Merriam in full sunlight! I was practically
stunned!
Almost any archer knows the golden rule
of this situation if he has shot at much
game. And that rule is to “take the first good
shot you get,” which is just what I did. He
approached the decoy at a 45° angle to me
which eventually put his fanned-out tail be-
tween his head and this very anxious archer.
The very moment I lost sight of those beady
little eyes I pivoted, aimed and shot. The arrow covered the 12 yards between us in an
instant. It made a soft “pufft” as it hit the bird.
Giving Chase
He rolled forward and came up, pausing
for a moment to look at me, now bolting
madly at him. Seasoned turkey hunters will
tell you to run to any turkey that you shoot
immediately; so there I was in motion. He
took off like a jackrabbit and I hung a hard
right tum in pursuit, still clutching my bow, I
guess for another shot should the occasion
arise. There was no thought going on here,
only primordial instincts. And those instincts
told me to catch that bird fast!
The bird was out of there in a hurry. He
flew a little but came back down on the log-
ging trail like a roadrunner. A hundred yards
in front of me was a thick patch of scrub oaks.

He dove into them and became a memory. I
crept around the brush, hoping to locate the
gobbler, but he was gone . . .
I went back to O.B. and we searched for
some sign of a good hit. To my dismay, all we
found were feathers and a clean arrow. It appeared that I was chasing a healthy turkey
down that valley and qualified myself for
some sort of lunatic award. It left me in awe of
the bird and their courting displays and very
much anxious to continue.
Let me slip in one short comment here. I
have lost chances at more nice bucks and bull
elk than I can shake a stick at due to one factor
that we all know only too well. That curse of
the hunt is called the wind. One of the refreshing differences
between deer and turkey hunting is that for the first time ever, you don’t
really give a damn what the wind is doing or if
your clothes are camp fire-smoked or if you
had garlic dressing on your salad the night
before. It just doesn’t matter because these
birds can’t smell. It truly simplifies the hunt
in that respect. If they could smell, they would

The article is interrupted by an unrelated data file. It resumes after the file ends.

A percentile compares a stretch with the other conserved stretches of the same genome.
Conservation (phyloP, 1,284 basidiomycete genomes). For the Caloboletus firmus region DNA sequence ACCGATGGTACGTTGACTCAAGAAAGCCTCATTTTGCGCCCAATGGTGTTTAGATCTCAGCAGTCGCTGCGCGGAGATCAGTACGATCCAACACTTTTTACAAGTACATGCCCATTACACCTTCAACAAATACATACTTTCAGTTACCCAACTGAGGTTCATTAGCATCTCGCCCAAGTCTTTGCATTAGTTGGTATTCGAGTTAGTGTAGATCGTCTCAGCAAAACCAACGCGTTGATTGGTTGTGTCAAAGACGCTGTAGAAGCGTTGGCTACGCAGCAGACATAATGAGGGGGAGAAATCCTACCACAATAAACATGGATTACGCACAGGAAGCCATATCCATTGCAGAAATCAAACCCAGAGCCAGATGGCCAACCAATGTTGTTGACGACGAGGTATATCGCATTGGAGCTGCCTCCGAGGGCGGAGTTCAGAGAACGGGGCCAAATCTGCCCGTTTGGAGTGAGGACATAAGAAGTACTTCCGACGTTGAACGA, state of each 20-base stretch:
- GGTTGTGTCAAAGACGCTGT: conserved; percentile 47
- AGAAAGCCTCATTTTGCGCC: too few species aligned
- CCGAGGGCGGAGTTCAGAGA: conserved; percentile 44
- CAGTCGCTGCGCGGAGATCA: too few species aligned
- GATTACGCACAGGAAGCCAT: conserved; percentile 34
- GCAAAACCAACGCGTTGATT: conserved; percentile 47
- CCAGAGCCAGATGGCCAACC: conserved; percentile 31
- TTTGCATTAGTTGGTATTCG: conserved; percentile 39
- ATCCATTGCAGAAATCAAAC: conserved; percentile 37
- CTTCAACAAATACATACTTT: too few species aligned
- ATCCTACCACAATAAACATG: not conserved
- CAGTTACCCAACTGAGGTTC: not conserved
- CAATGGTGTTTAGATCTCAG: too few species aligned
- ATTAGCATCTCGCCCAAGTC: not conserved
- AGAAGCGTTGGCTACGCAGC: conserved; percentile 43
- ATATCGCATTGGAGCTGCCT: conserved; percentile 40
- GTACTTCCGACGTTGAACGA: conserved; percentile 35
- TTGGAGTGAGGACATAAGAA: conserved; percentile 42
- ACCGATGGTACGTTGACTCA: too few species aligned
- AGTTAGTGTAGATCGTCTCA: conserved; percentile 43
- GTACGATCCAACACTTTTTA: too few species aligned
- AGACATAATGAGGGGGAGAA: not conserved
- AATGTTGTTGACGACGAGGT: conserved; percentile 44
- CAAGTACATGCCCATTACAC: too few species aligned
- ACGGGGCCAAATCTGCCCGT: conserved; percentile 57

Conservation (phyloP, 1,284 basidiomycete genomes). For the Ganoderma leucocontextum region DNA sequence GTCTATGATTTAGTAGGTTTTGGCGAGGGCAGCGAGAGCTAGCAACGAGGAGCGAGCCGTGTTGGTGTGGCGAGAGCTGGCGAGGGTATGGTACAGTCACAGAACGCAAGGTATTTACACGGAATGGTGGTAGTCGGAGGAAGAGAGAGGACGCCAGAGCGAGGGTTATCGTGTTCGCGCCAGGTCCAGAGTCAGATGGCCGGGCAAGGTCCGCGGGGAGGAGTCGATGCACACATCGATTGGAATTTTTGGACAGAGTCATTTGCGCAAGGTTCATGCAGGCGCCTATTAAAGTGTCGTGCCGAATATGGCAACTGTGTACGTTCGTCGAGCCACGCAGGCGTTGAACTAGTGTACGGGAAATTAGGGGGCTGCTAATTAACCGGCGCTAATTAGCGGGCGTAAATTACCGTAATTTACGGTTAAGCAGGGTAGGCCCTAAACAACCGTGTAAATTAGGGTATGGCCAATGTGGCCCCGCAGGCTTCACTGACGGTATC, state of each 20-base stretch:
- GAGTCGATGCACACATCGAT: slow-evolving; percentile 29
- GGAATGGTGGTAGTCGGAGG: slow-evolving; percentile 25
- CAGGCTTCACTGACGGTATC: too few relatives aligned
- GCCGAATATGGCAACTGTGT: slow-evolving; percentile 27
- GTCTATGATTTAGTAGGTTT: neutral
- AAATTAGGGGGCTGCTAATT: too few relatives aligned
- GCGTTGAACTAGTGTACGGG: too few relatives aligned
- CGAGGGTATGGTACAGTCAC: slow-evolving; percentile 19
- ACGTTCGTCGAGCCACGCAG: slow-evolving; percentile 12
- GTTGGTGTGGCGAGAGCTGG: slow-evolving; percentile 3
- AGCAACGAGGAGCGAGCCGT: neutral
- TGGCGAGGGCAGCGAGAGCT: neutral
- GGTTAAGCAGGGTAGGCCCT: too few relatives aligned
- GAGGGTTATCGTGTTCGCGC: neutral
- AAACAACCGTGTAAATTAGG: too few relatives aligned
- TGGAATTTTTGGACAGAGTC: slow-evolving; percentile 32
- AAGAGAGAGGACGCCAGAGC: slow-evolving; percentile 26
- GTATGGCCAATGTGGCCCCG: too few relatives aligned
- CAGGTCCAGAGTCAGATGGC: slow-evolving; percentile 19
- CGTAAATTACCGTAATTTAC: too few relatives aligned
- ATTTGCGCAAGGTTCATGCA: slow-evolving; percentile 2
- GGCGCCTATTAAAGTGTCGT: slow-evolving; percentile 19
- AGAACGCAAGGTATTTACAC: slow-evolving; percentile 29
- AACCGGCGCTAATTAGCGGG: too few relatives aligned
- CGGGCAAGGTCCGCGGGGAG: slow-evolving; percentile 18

be very close to unkillable!
Some time later we crossed the canyon,
climbed to the opposite ridge and let out some
yelps. To our astonishment, we got an immediate answer! This was looking pretty easy,
especially for 3:45 p.m. of the first day. But
little did we know . . .
After five minutes of coaxing, the gobbler
came uphill to us in some pretty dense pines
that we were situated in. He picked me out
immediately and turned off to my left side. I thought he was simply circling the source of the sound like an elk
or whitetail will sometimes do. I let him go,
expecting him to circle, and he never returned. He did blast us with a “so long,
sucker” gobble from 100 yards out. I deserved it. It was hard for me to believe that he
had seen me, but he had. Kirby told me that
they have tremendous visual acuity; that is the
ability to pick out even a well camouflaged
hunter by his shape alone. I was to learn this
the hard way a few more times. These birds
put deer and elk to shame in this category,
believe me!
We headed back to camp and took our time
to enjoy the sights and rest our bones. This
was a lot like elk hunting! We had hiked several miles
and crossed some serious elevations in the process. It was not what I had
anticipated; but it was very enjoyable none-the less. Half the reason I hunt elk is for the
quality frequently referred to as “wilderness
experience,” and this trip was providing me
with just that. As we peaked our climb we
were treated to a magnificent view of Devil’s
Tower and the rest of the Black Hills. Certainly, there is easier turkey hunting; but I
doubt that there is any more picturesque.

Coupled with these wily and exciting turkeys, the
hunt was becoming a real dream experience for me.
We drove to the top of a 200 acre hay
meadow that evening, hoping to locate some
birds on the roost for the next morning ’s hunt.
Within the borders of the fields we saw an
estimated 200 whitetails feeding in the sunset.
It’s amazing that those same deer became so
elusive last autumn. O.B. circled the top,
calling over the edge while I worked a valley
back to camp. I beat him back to a pick-up
point and decided to catch some sleep. There
I sat in the fading light, totally relaxed, when I
heard what I thought was a very distant gobble. I ran
a couple hundred yards in the direction of the sound and let out a couple yelps. I

thought I heard an answer so off I ran again —
hoping to beat darkness. This continued for
almost a mile, until I was only a couple hundred
yards from the bird. He was a talkative
fellow and I had little trouble pinpointing his
location. I shut up and slipped off to find 0.B.
at the pick-up point. As I excitedly told him
about the bird he told me about one he had
located as well. We decided to go after my
gobbler, since he was a lot closer to camp. We
could chase his later.
Outwitted
We were about to learn another lesson
here: It’s best to be very sure of a gobbler’s
location before you set up in his bedroom.
Turkeys in this neck of the woods often get
into their roost by going up a hillside above
their roost tree and then they simply fly across
to a perch.
We thought he would be in the highest tree
on the hill so the next morning we snuck to a
location just below the top of the knoll they
were on. These two seasoned hunters slipped
quietly into position in the darkness. As dawn
emerged, 0.B. let out, or rather began to let
out, a series of soft yelps. What happened
next was nothing short of comical. The tom